Human Vastus Lateralis Biopsies
Vastus lateralis (VL) muscle biopsies (n = 6) from young healthy subjects (age 26±1 years, body mass index of 24.4±0.7 kg⋅m−2 and VO2max of 57±2 ml of O2⋅(min⋅kg)−1) were obtained using the Bergström needle biopsy technique  before and after exhaustive exercise. VO2max and Wmax were measured 3–10 days before the experimental day. To measure VO2max, subjects performed a graded exercise test on a bicycle ergometer (Ergometrix 800S,Ergo-line GmbH, Germany) starting at 80 W (3 min) followed by increments of 35 W every minute until exhaustion. During exercise, pulmonary VE, VO2 and VCO2 were measured by an online system (Oxycon Pro, Jaeger, Würzberg, Germany). Wmax was measured as previously described . The day before the experiment, subjects were given instructions on how to prepare their dinner, a standardized meal containing 25% energy (E%) protein, 5 E% carbohydrate, and 70 E% fat. On the experimental day,subjects came to laboratory overnight fasted and, a biopsy was taken before exhaustive exercise. The exhaustive exercise protocol was a knee extensor exercise at 85% of Wmax for the first 60 min, and then the workload was increased to 90% Wmax. After 90 min the workload was increased to 95% Wmax, after 105 min to 100% Wmax, and after 120 min to 105% Wmax until exhaustion. A biopsy was taken right after the exercise bout. Muscle biopsies from the same study have been analyzed in previous studies , . Muscle biopsies were embedded in O.C.T. compound and rapidly frozen by immersion into solid isopentane for at least 30 seconds. Samples were kept at −80°C until further processed. A Leica CM3050 S cryostat was used to cut 15 µm thick muscle cryosections for the different tests described. During the cutting, the cryostat’s chamber temperature was kept at −20°C and the object holder temperature at −15°C.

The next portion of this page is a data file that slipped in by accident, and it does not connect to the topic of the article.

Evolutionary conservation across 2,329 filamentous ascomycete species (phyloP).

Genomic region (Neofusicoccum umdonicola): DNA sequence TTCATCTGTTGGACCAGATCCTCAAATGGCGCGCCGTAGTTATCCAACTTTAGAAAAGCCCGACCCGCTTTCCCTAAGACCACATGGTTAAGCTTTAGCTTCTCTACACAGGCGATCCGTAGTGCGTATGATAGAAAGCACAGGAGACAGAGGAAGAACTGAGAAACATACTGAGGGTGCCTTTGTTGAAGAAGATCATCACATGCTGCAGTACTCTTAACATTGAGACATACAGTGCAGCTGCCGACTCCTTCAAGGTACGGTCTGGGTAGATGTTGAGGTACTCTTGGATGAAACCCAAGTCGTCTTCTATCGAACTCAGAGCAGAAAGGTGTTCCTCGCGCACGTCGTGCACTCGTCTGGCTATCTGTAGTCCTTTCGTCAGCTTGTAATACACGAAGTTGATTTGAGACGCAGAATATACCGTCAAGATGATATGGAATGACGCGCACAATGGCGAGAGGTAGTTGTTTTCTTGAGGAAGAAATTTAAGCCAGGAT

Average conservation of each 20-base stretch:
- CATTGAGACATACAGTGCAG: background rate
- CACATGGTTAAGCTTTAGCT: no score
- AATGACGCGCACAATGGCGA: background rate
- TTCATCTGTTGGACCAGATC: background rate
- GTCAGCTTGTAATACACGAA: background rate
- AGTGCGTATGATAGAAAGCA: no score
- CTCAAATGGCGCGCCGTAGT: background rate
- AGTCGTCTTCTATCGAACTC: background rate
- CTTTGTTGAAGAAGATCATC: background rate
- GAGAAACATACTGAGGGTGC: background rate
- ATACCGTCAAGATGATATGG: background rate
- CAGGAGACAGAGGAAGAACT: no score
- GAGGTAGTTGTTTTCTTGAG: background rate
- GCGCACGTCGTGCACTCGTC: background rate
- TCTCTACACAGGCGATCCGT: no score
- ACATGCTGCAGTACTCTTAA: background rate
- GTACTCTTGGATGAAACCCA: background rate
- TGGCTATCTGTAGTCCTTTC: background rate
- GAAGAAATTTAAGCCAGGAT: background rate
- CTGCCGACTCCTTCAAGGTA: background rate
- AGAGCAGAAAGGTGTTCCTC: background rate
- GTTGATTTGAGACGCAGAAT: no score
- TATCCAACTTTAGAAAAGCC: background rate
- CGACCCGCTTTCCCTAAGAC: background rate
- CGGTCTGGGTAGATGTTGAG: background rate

Analysis of Intramyocellular Triacyl Glycerol (TG)
Muscle TG was measured biochemically in the muscle biopsies after treatment with tetraethylammoniumhydroxide, perchloric acid, and KHCO3. The liberated glycerol concentration in the supernatant was subsequently measured spectrophotometrically (Hitachi 612 Automatic Analyzer; Roche, Glostrup, Denmark).
All subjects gave verbal and written consent to participate and the study was approved by the ethical committee of Copenhagen and Frederiksberg municipality (01-257174) and adhered to the Helsinki II Declaration.
Tests for Optimization of IHC Staining
Test 1 – ORO versus bodipy.
Four, 15 µm thick, consecutive muscle cryosections were cut, mounted on two glass slides and, rapidly fixed by immersion into ice cold Zamboni fixative for 1 hour. Right after fixation, the two cryosections from one of the slides were washed with MilliQ water and incubated for 30 min with ORO, while the sections on the second slide were washed with PBS and incubated for 30 min with Bodipy. Subsequently, the cryosections stained with Bodipy (20 µg/ml in PBS) or ORO (3.3 mg ORO in 1 ml 40% triethyl-phosphate) were washed in PBS or MilliQ water, respectively, and mounted in Vectashield. Spectral imaging was performed using the spectral detector in the Zeiss LSM780, ORO being excited with a HeNe 543 nm laser line, while Bodipy was excited with a 488 nm argon laser. The emission spectra of ORO and Bodipy were graphed (Figure 1 A and B).